James R. Wittmeyer has been appointed vice president-operations at Pennsylvania Shipbuilding, Chester, Pa. He succeeds John A. Serrie, who has retired after more than 40 years in the shipbuilding industry. Mr. Wittmeyer has 30 years of experience in shipbuilding.
Kenneth Wood has been appointed president and chief executive officer of Halifax Industries Limited of Nova Scotia. He succeeds William J. Riley, who is leaving Halifax to become "more involved in offshore and other developmental activities." Mr.
The second in a series of six fleet oilers of the Henry J. Kaiser (T-AO- 187) Class under a contract with the U.S. Navy by the Shipyards Division of Avondale Industries, Inc., was christened the Joshua Humphreys (T-AO-188) in recent ceremonies at the yard.
Hyde Products, Inc., designers and manufacturers of ship's deck machinery, steering systems, oil spill recovery equipment and other marine and industrial equipment, recently announced the appointment of two new vice presidents at its Cleveland headquarters.
At its recent board of directors meeting, National Steel and Shipbuilding Company, San Diego, Calif., elected Kenneth Evans as vice president-engineering. This promotion reflects his increased responsibilities as head of the growing engineering capability.
The centennial observance of the founding of the naval architecture and marine engineering programs at the University of Michigan was linked with the recently held fall meeting of the Great Lakes and Great Rivers section of The Society of Naval Architects and Marine Engineers.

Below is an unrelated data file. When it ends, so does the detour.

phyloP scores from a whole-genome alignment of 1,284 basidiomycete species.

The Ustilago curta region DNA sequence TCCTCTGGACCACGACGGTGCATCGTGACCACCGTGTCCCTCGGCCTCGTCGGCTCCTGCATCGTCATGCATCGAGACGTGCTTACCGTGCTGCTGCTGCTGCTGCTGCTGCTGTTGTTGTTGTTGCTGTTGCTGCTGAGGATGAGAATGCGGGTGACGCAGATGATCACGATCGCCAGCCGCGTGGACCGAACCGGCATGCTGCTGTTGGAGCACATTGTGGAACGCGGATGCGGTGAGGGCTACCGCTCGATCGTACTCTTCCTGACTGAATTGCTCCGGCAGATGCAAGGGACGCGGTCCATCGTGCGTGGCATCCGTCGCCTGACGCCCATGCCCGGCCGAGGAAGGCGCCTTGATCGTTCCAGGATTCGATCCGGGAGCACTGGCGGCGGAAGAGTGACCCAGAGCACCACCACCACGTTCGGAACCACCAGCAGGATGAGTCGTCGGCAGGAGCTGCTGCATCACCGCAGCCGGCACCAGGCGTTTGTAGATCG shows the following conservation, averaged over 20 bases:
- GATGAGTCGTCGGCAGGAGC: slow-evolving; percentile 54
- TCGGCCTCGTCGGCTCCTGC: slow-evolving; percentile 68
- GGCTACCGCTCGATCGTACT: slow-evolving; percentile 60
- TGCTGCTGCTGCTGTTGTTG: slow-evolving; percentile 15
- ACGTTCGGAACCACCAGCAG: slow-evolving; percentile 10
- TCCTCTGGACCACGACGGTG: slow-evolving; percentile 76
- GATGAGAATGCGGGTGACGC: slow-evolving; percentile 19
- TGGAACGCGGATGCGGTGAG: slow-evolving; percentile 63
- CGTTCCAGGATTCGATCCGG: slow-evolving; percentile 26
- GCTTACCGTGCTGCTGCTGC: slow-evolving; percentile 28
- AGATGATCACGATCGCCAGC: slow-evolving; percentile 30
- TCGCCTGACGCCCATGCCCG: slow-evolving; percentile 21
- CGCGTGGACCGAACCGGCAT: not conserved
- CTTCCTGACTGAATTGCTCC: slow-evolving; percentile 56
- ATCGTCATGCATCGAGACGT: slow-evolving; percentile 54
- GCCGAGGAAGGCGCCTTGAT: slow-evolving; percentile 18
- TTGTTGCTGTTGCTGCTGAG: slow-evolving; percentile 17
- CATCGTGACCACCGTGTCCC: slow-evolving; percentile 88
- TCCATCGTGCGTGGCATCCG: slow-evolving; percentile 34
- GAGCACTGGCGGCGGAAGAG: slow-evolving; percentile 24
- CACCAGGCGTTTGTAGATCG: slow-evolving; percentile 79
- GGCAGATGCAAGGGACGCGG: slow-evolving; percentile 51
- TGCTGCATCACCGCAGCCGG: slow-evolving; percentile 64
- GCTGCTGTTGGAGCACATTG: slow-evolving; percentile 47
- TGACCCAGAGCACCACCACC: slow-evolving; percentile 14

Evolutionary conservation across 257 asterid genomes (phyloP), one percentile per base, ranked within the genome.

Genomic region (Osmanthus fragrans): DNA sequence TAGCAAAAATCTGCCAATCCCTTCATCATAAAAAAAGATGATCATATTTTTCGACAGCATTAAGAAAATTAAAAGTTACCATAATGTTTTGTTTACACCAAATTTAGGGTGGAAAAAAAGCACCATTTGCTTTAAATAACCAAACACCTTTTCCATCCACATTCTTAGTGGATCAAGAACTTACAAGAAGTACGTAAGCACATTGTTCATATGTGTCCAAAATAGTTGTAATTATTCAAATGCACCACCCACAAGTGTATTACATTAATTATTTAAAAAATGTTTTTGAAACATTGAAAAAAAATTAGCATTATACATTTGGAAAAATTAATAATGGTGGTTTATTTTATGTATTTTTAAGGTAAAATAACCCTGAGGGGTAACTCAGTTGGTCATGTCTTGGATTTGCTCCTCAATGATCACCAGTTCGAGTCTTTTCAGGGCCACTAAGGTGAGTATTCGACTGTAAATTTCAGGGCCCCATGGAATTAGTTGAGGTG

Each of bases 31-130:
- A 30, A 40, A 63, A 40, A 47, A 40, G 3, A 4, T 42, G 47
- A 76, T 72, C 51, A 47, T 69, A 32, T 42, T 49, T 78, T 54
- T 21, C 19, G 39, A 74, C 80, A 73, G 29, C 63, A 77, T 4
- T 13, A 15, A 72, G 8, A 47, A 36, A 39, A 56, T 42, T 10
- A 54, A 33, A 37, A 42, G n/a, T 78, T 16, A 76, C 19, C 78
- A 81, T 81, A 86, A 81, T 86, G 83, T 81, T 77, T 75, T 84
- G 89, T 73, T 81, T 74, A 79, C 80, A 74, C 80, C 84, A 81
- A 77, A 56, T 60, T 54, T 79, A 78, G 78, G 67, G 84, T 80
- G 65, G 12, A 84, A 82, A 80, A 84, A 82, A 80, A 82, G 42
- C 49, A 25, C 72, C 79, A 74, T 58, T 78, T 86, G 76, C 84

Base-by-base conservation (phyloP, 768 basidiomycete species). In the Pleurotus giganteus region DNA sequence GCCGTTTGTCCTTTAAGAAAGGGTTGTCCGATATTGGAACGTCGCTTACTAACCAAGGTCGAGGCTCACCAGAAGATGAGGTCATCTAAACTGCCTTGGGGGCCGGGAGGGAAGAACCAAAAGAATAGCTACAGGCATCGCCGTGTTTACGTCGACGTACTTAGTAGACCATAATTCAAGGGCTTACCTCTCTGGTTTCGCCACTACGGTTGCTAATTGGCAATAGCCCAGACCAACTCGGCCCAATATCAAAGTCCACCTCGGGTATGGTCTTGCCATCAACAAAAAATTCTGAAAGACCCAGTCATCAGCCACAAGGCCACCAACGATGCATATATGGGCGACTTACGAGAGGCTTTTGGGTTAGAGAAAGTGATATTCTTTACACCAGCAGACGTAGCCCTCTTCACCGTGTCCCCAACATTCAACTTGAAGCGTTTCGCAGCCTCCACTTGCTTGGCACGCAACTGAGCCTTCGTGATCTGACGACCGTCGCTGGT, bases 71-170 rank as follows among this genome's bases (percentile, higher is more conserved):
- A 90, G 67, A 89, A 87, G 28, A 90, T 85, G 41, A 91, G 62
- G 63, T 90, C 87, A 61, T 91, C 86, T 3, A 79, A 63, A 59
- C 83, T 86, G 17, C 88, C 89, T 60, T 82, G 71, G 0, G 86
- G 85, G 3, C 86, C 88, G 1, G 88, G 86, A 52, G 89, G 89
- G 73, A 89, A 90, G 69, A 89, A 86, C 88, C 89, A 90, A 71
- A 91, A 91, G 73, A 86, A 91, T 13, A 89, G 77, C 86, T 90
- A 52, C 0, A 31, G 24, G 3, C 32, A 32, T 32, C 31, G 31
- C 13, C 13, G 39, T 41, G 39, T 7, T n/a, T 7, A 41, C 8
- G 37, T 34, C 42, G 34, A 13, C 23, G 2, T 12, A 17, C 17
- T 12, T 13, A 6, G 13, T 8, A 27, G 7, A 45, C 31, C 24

The Ship Structure Committee has recently published two new reports dealing with structural details and tolerances common to the commercial and naval shipbuilding industry. These reports should be valuable guides to both structural designers and shipyard personnel.
Webb Institute of Naval Architecture in Glen Cove, N.Y., the oldest four-year naval architecture undergraduate institution in the U.S. developed solely to the education of future naval architects and marine engineers, has announced the election
Long discussed as the embodiment of next-generation marine technology, the Japanese "Techno- Superliner" (TSL) is now a reality. The 14,500 grt TSL will be built from aluminum and measure 460 x 98 ft. (140 x 29.8 m). To be built by Mitsui Engineering
Lester Rosenblatt, president of The Society of Naval Architects and Marine Engineers, recently announced the following committee chairmen for 1980: Vice president—Advisory Public Service Committee—Donald P. Courtsal, vice president and general manager,